Problem 2.
I had anticipated positioning the machine on the bottom shelf of the cupboard directly below our kitchen sink. However, the machine is too tall by 2 centimetres and the cupboard is not wide enough to put the machine to one side or other of the sink. The dishwasher occupies the space to the right and an expensive rotating basket storage contraption to the left, which in order to maintain marital domestic harmony can not be removed. The shelf I mentioned sits on legs 12 cm high and the side walls of the cupboard screw onto its sides. Would it be realistic to try somehow to remove just enough of that shelf in situ to keep the structural strength of the cupboard and at the same time allow the softener to slide in at floor level to fit neatly under the sink?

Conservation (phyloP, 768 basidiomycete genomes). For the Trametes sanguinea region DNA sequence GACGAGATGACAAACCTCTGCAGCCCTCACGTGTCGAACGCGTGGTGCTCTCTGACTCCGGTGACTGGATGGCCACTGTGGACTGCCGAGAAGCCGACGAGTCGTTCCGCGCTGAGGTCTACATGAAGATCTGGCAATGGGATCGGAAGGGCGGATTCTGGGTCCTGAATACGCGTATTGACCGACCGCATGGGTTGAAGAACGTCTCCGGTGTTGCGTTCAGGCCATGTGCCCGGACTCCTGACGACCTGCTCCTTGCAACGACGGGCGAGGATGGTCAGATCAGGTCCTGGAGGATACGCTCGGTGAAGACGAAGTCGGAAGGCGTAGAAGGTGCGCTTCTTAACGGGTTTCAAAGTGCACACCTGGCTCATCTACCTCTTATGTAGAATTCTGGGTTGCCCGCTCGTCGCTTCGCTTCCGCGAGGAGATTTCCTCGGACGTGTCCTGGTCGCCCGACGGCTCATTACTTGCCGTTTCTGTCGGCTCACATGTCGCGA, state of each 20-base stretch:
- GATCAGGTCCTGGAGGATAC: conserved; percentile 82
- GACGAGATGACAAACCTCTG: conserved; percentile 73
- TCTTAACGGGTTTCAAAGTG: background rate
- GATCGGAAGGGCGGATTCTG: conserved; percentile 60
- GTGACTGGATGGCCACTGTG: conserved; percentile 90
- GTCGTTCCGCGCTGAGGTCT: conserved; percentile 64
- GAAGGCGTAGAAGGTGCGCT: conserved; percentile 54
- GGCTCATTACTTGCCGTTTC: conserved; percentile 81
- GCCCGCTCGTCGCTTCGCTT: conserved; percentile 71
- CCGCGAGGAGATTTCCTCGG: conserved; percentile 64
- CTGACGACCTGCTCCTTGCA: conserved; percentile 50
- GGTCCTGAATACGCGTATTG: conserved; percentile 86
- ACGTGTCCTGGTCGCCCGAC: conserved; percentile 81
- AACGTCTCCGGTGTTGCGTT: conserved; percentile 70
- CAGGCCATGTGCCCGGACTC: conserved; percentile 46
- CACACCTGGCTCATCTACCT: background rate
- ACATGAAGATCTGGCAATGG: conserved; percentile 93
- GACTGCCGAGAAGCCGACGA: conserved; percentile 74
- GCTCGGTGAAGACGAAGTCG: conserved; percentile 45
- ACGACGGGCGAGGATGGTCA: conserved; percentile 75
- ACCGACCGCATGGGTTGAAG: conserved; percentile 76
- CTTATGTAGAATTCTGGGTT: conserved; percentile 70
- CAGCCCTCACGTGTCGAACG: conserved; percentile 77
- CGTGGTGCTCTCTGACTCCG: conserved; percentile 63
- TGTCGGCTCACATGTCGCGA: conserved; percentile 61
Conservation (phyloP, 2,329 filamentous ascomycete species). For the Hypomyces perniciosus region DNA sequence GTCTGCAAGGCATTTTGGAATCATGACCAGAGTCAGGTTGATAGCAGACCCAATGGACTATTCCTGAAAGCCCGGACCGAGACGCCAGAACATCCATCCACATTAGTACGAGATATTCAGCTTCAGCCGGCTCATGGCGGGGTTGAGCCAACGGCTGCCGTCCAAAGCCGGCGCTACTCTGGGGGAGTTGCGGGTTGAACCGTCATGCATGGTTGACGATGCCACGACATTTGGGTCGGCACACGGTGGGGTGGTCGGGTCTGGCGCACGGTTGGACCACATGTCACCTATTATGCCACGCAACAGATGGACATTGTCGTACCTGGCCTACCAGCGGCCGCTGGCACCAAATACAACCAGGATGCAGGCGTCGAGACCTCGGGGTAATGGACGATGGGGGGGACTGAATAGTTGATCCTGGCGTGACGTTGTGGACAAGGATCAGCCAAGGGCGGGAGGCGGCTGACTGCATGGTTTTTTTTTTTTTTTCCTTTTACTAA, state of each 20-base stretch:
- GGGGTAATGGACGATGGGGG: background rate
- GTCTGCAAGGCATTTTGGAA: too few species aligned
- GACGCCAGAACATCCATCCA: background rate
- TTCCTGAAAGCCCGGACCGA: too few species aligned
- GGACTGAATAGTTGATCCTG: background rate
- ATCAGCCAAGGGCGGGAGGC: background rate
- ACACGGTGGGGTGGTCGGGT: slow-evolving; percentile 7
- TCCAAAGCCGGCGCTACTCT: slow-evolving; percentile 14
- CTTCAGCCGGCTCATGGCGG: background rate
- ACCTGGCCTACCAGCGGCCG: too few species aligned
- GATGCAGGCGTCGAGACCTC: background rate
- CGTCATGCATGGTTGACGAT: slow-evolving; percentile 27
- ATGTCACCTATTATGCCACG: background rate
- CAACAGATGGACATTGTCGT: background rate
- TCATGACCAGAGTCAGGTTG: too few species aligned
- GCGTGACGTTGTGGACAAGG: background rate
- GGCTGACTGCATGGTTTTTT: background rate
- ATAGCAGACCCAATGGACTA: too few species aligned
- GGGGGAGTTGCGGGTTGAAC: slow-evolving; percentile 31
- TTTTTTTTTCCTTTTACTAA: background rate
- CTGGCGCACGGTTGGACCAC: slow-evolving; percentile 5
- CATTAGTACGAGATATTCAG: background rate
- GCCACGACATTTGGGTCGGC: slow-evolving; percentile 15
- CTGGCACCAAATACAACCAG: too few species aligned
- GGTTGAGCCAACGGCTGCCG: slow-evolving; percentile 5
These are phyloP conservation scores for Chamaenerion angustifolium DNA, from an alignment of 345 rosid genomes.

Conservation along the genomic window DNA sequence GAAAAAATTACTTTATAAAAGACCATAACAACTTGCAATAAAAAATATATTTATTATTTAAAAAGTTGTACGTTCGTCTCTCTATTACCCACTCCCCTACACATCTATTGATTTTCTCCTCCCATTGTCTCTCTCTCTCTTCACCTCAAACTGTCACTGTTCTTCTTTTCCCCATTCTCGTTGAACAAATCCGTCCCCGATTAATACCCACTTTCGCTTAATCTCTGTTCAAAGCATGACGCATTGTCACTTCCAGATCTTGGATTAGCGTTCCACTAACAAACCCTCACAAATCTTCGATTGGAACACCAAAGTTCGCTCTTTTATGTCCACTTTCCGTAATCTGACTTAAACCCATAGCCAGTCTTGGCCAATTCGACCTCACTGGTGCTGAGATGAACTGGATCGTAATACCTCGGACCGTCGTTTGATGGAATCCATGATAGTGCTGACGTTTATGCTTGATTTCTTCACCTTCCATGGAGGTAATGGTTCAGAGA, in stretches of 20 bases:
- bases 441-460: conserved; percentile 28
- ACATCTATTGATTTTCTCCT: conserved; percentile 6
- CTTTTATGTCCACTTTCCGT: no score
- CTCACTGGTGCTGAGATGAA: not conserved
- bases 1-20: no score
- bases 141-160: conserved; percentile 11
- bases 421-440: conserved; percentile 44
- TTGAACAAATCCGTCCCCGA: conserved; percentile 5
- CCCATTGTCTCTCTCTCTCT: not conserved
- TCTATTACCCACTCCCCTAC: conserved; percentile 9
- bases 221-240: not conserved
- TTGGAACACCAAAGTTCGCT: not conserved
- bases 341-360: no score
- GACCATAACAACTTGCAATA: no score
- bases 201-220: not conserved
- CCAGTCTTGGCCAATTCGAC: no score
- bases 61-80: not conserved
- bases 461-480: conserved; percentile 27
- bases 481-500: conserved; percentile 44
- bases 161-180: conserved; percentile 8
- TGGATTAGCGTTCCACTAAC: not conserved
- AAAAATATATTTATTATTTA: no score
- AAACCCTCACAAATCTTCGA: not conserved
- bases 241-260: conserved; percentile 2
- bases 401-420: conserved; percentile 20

Should I just return the unit in disgrace, or is there hope yet?

M.Mouse 1st Apr 2021 23:08

Problem 1: Not unusual to have this sort of drainage problem.

My sister's softener is under sink in a utility room with the waste outlet from the softener discharging into a vertical pipe with a trap lower down the pipe. the problem was that if a sink full of water was emptied it would sometimes back up the softener stand pipe drain and overflow into the cupboard. I solved the problem by an arrangement similar to this crappy drawing:
https://cimg9.ibsrv.net/gimg/pprune....df48d5d4a.jpegTo explain the drawing: I put a 40mm tee in the outlet from the sink and connected a P-trap to that tee piece. On the upright pipe connected to the trap I put another tee with a hose adapter to which I securely fastened the softener outlet with a jubilee clip. I extended the upright pipe and fitted an Air Admittance valve This allowed air in when the softener was discharging but prevented water from the sink backing up through the softener trap and, previously, overflowing from the softener fixed pipework. It works well. You will need to hunt around to find suitable fittings but they are all available.